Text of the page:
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MUSC team demonstrates MRI scan in ambulance

Doctors at MUSC Health’s Comprehensive Stroke Center constantly work with their community hospital colleagues on initiatives to cut down the steps that need to happen between the time a stroke patient is wheeled through the ambulance bay until treatment can begin.

RAD Idea: Responding to Coworkers

Is it time for a mid-year tune-up?

By Jason Randall

Jason Randall is the author of “Beyond The Superhero: Executive Leadership For The Rest Of Us.” Randall earned his MBA at Northwestern University’s Kellogg School Management and shares some wisdom regarding leadership.

“When confronted with a coworker struggling with a difficult situation, our mindset should be centered on what response is helpful and what is not helpful,” Randall says.

Not helpful:

  • Denying or minimizing authentic feelings of anger, fear, pain and loss in yourself or others
  • Shutting down communication/discussion of these feelings
  • Making the situation about you, instead of addressing the individual’s unique challenges
  • In short, we need to be authentic in our human interactions, and not force an artificially positive response.

Helpful:

  • First, clarifying what we’re trying to achieve by discussing our concerns. Fundamentally – in the moment, are we talking, or are we solving? And it’s OK to be talking, as that can help the person add context and perspective to the issue. However, we need to (perhaps gently, and perhaps over a series of conversations) evolve the focus to workplace performance.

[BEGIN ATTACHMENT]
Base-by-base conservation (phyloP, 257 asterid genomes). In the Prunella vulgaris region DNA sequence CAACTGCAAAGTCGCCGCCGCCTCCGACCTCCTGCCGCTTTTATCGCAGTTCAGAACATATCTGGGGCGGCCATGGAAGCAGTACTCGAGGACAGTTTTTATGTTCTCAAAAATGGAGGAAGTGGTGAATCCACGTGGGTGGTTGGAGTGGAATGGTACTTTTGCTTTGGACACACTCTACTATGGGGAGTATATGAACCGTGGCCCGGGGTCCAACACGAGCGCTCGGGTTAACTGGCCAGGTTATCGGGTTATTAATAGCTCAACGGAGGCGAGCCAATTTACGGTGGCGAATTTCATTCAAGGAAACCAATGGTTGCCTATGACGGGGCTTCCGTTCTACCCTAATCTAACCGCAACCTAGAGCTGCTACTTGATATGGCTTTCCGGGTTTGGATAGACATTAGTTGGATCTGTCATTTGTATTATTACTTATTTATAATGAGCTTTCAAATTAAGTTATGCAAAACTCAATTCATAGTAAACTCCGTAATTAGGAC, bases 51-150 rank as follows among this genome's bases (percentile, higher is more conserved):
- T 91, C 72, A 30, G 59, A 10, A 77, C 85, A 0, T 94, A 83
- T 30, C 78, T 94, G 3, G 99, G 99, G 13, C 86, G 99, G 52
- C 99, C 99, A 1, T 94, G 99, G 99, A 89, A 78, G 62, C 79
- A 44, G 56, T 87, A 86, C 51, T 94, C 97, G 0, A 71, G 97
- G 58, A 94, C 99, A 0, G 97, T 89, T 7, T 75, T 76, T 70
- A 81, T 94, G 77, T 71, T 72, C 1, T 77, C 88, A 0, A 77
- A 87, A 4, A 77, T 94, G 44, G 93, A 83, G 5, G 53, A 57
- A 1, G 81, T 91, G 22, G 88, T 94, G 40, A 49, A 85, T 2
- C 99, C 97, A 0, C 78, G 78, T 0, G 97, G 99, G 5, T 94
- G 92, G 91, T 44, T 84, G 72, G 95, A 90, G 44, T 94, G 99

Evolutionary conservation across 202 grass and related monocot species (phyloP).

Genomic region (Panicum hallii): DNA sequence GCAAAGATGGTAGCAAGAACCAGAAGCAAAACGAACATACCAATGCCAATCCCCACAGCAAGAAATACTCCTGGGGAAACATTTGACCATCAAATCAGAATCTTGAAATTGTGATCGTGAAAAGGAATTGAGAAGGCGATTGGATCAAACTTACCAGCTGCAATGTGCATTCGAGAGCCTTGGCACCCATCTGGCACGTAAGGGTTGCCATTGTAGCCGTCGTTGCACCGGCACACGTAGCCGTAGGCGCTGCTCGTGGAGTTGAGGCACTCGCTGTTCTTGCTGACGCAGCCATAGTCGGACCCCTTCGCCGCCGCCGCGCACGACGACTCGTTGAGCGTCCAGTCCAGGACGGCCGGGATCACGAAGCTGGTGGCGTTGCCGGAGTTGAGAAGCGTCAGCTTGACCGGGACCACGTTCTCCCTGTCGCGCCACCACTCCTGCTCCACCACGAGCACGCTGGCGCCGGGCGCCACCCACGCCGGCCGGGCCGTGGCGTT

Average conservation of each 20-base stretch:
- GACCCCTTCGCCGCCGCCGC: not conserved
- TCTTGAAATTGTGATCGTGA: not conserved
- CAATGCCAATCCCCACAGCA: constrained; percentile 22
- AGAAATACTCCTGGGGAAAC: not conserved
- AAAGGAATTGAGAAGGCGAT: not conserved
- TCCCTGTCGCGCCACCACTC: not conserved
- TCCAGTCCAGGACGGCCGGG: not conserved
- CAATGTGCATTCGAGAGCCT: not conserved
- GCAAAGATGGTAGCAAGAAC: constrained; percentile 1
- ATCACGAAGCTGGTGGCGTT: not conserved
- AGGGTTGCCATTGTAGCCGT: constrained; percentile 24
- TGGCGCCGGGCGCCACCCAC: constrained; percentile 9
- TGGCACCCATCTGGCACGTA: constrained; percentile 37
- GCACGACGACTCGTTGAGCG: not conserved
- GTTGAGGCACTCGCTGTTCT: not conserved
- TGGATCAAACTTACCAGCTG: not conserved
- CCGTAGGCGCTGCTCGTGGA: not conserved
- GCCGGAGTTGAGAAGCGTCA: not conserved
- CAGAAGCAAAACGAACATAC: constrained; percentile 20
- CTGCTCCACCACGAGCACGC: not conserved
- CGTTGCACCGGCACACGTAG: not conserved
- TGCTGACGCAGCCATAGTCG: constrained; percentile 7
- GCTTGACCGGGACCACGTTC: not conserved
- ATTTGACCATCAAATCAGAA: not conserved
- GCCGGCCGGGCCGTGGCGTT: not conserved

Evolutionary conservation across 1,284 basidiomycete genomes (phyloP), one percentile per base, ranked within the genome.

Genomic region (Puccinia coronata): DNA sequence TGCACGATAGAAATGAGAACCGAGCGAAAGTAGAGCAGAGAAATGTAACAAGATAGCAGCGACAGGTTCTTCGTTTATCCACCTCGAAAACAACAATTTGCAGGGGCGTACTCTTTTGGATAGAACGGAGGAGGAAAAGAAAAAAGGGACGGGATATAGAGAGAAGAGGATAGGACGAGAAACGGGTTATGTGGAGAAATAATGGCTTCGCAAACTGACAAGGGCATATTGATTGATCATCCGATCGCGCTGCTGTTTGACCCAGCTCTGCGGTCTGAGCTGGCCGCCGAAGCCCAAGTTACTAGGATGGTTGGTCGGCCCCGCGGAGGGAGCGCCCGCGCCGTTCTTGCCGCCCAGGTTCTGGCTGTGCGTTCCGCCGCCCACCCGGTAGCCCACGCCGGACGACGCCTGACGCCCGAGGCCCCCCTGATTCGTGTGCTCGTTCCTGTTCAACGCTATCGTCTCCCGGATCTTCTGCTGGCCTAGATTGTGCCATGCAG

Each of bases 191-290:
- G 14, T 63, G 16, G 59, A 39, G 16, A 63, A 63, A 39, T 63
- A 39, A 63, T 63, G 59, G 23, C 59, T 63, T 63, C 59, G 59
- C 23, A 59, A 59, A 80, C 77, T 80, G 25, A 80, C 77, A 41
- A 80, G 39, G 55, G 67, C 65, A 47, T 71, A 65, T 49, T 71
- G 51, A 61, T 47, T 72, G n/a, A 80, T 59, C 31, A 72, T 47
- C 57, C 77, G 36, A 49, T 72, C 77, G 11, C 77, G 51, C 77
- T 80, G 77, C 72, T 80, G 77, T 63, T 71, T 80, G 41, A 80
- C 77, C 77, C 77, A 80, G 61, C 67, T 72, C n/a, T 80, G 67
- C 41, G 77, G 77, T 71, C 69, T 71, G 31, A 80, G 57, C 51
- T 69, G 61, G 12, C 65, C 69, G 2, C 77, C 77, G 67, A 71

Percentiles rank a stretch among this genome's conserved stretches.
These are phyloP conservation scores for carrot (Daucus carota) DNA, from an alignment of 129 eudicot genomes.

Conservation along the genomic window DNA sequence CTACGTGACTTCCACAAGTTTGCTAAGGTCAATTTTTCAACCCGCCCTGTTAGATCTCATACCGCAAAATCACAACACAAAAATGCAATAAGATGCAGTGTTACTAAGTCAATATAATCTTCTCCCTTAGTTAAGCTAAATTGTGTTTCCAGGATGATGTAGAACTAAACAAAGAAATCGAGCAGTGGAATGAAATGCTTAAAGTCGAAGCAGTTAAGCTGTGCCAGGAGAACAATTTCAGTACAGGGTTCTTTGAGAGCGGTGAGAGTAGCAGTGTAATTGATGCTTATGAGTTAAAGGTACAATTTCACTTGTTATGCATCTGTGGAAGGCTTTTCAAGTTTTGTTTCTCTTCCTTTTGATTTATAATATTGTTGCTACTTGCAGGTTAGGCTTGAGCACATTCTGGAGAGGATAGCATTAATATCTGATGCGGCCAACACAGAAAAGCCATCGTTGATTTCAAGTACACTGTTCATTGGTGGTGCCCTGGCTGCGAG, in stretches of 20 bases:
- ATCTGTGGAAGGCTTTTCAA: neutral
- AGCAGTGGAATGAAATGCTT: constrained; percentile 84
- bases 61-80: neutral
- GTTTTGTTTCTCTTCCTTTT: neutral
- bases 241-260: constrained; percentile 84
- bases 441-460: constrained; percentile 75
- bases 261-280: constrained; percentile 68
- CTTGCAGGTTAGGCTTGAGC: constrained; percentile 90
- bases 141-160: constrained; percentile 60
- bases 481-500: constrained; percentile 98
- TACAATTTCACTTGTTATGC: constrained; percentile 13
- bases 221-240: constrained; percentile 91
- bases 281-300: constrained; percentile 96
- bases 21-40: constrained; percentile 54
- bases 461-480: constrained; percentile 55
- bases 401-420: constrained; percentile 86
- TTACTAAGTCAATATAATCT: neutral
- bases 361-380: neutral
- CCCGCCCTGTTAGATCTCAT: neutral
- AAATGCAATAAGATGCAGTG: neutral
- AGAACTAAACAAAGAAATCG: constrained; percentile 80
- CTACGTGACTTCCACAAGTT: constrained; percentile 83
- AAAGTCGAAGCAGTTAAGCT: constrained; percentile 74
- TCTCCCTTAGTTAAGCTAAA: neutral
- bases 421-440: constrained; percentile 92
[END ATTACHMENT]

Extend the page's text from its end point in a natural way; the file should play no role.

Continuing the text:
• Acknowledge the feelings; don’t try to convince your coworker that things aren’t really that bad, or that we all have struggles.
  • Instead, encourage a detailed conversation … so much of the struggle can be feeling overwhelmed or unsure. Specificity can help tame the amorphous beast of doubt and fear.
  • Encourage the coworker to focus on things within his/her control (what Shawn Achor refers to as the Zorro Circle). Within the challenging situation, what can we do about it? This is part of building a resilient mindset, which leads to a positive approach from a genuine place.

This focused mindset ultimately helps our teammates (and ourselves) develop a positive, solutions-oriented way of thinking. We can acknowledge that bad things happen, and that they are genuinely bad, while still guiding thoughts and actions to a more positive future.


  • Each month, ICE magazine shares a RAD Idea with our readers. We invite imaging leaders to share tips, advice and tricks of the trade with their peers by submitting a paragraph or two explaining how you improved patient workflow, increased patient satisfaction, overcame a COVID-19 issue and more. Share your RAD Idea below.

 

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